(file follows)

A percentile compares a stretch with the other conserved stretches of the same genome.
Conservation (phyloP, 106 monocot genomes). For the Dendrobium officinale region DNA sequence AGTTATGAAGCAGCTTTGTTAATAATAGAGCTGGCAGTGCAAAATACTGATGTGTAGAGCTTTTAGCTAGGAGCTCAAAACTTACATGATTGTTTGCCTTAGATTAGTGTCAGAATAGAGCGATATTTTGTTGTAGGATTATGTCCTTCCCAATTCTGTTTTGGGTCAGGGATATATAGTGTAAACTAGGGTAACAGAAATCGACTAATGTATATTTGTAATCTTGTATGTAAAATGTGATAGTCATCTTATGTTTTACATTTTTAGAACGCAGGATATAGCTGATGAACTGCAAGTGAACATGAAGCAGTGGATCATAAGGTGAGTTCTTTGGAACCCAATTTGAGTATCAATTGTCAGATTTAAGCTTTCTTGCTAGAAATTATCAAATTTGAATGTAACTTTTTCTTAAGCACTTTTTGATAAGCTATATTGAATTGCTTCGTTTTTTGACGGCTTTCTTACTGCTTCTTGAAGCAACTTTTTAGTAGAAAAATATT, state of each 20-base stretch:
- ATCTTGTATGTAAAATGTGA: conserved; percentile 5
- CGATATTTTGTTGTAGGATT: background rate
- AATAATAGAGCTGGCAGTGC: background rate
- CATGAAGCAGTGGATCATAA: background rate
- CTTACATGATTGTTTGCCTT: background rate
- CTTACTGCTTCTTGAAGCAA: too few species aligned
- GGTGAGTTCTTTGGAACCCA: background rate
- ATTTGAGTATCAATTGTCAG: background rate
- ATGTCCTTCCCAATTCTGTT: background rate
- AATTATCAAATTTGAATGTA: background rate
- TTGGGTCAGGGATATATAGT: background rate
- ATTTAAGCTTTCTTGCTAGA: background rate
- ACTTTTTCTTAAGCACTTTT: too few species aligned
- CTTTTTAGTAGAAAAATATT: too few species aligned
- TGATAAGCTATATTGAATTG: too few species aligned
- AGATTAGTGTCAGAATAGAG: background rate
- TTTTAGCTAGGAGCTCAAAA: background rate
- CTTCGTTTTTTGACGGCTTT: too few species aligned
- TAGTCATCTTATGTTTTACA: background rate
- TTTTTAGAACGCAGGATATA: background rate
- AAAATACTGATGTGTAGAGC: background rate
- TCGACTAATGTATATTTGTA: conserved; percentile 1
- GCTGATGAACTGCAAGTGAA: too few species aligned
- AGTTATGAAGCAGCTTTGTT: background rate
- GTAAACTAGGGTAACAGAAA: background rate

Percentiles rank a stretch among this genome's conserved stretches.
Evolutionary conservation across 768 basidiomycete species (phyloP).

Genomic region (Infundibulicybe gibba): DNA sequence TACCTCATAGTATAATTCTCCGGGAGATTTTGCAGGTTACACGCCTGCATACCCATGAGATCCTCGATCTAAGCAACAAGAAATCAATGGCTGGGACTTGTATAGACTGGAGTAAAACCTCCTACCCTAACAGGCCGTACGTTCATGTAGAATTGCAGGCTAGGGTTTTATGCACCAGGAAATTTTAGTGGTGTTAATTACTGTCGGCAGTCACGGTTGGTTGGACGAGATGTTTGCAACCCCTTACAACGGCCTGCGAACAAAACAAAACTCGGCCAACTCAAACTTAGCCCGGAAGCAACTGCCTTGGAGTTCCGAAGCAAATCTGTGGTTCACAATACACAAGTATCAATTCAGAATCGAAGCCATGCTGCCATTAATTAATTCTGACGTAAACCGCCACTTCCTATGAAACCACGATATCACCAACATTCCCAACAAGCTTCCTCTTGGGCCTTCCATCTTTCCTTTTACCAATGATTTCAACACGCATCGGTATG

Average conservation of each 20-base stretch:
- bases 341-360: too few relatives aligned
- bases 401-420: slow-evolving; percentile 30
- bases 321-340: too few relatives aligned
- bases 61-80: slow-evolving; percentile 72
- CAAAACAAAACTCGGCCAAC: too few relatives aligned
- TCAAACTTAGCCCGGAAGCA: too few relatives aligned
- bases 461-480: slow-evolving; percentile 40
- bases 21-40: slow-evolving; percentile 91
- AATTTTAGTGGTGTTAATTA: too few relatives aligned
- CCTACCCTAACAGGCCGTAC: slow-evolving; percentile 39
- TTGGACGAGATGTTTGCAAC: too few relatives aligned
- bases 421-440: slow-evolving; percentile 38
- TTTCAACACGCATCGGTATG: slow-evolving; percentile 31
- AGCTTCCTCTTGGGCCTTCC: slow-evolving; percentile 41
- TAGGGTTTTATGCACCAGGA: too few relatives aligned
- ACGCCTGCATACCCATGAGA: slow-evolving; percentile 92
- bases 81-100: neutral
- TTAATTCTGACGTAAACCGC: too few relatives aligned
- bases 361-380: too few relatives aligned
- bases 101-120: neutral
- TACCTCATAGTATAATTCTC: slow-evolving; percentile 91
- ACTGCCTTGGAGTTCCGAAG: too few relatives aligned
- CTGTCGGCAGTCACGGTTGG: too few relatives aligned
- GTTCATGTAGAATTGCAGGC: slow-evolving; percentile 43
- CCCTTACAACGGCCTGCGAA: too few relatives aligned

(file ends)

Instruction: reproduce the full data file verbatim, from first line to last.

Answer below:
A percentile compares a stretch with the other conserved stretches of the same genome.
Conservation (phyloP, 106 monocot genomes). For the Dendrobium officinale region DNA sequence AGTTATGAAGCAGCTTTGTTAATAATAGAGCTGGCAGTGCAAAATACTGATGTGTAGAGCTTTTAGCTAGGAGCTCAAAACTTACATGATTGTTTGCCTTAGATTAGTGTCAGAATAGAGCGATATTTTGTTGTAGGATTATGTCCTTCCCAATTCTGTTTTGGGTCAGGGATATATAGTGTAAACTAGGGTAACAGAAATCGACTAATGTATATTTGTAATCTTGTATGTAAAATGTGATAGTCATCTTATGTTTTACATTTTTAGAACGCAGGATATAGCTGATGAACTGCAAGTGAACATGAAGCAGTGGATCATAAGGTGAGTTCTTTGGAACCCAATTTGAGTATCAATTGTCAGATTTAAGCTTTCTTGCTAGAAATTATCAAATTTGAATGTAACTTTTTCTTAAGCACTTTTTGATAAGCTATATTGAATTGCTTCGTTTTTTGACGGCTTTCTTACTGCTTCTTGAAGCAACTTTTTAGTAGAAAAATATT, state of each 20-base stretch:
- ATCTTGTATGTAAAATGTGA: conserved; percentile 5
- CGATATTTTGTTGTAGGATT: background rate
- AATAATAGAGCTGGCAGTGC: background rate
- CATGAAGCAGTGGATCATAA: background rate
- CTTACATGATTGTTTGCCTT: background rate
- CTTACTGCTTCTTGAAGCAA: too few species aligned
- GGTGAGTTCTTTGGAACCCA: background rate
- ATTTGAGTATCAATTGTCAG: background rate
- ATGTCCTTCCCAATTCTGTT: background rate
- AATTATCAAATTTGAATGTA: background rate
- TTGGGTCAGGGATATATAGT: background rate
- ATTTAAGCTTTCTTGCTAGA: background rate
- ACTTTTTCTTAAGCACTTTT: too few species aligned
- CTTTTTAGTAGAAAAATATT: too few species aligned
- TGATAAGCTATATTGAATTG: too few species aligned
- AGATTAGTGTCAGAATAGAG: background rate
- TTTTAGCTAGGAGCTCAAAA: background rate
- CTTCGTTTTTTGACGGCTTT: too few species aligned
- TAGTCATCTTATGTTTTACA: background rate
- TTTTTAGAACGCAGGATATA: background rate
- AAAATACTGATGTGTAGAGC: background rate
- TCGACTAATGTATATTTGTA: conserved; percentile 1
- GCTGATGAACTGCAAGTGAA: too few species aligned
- AGTTATGAAGCAGCTTTGTT: background rate
- GTAAACTAGGGTAACAGAAA: background rate

Percentiles rank a stretch among this genome's conserved stretches.
Evolutionary conservation across 768 basidiomycete species (phyloP).

Genomic region (Infundibulicybe gibba): DNA sequence TACCTCATAGTATAATTCTCCGGGAGATTTTGCAGGTTACACGCCTGCATACCCATGAGATCCTCGATCTAAGCAACAAGAAATCAATGGCTGGGACTTGTATAGACTGGAGTAAAACCTCCTACCCTAACAGGCCGTACGTTCATGTAGAATTGCAGGCTAGGGTTTTATGCACCAGGAAATTTTAGTGGTGTTAATTACTGTCGGCAGTCACGGTTGGTTGGACGAGATGTTTGCAACCCCTTACAACGGCCTGCGAACAAAACAAAACTCGGCCAACTCAAACTTAGCCCGGAAGCAACTGCCTTGGAGTTCCGAAGCAAATCTGTGGTTCACAATACACAAGTATCAATTCAGAATCGAAGCCATGCTGCCATTAATTAATTCTGACGTAAACCGCCACTTCCTATGAAACCACGATATCACCAACATTCCCAACAAGCTTCCTCTTGGGCCTTCCATCTTTCCTTTTACCAATGATTTCAACACGCATCGGTATG

Average conservation of each 20-base stretch:
- bases 341-360: too few relatives aligned
- bases 401-420: slow-evolving; percentile 30
- bases 321-340: too few relatives aligned
- bases 61-80: slow-evolving; percentile 72
- CAAAACAAAACTCGGCCAAC: too few relatives aligned
- TCAAACTTAGCCCGGAAGCA: too few relatives aligned
- bases 461-480: slow-evolving; percentile 40
- bases 21-40: slow-evolving; percentile 91
- AATTTTAGTGGTGTTAATTA: too few relatives aligned
- CCTACCCTAACAGGCCGTAC: slow-evolving; percentile 39
- TTGGACGAGATGTTTGCAAC: too few relatives aligned
- bases 421-440: slow-evolving; percentile 38
- TTTCAACACGCATCGGTATG: slow-evolving; percentile 31
- AGCTTCCTCTTGGGCCTTCC: slow-evolving; percentile 41
- TAGGGTTTTATGCACCAGGA: too few relatives aligned
- ACGCCTGCATACCCATGAGA: slow-evolving; percentile 92
- bases 81-100: neutral
- TTAATTCTGACGTAAACCGC: too few relatives aligned
- bases 361-380: too few relatives aligned
- bases 101-120: neutral
- TACCTCATAGTATAATTCTC: slow-evolving; percentile 91
- ACTGCCTTGGAGTTCCGAAG: too few relatives aligned
- CTGTCGGCAGTCACGGTTGG: too few relatives aligned
- GTTCATGTAGAATTGCAGGC: slow-evolving; percentile 43
- CCCTTACAACGGCCTGCGAA: too few relatives aligned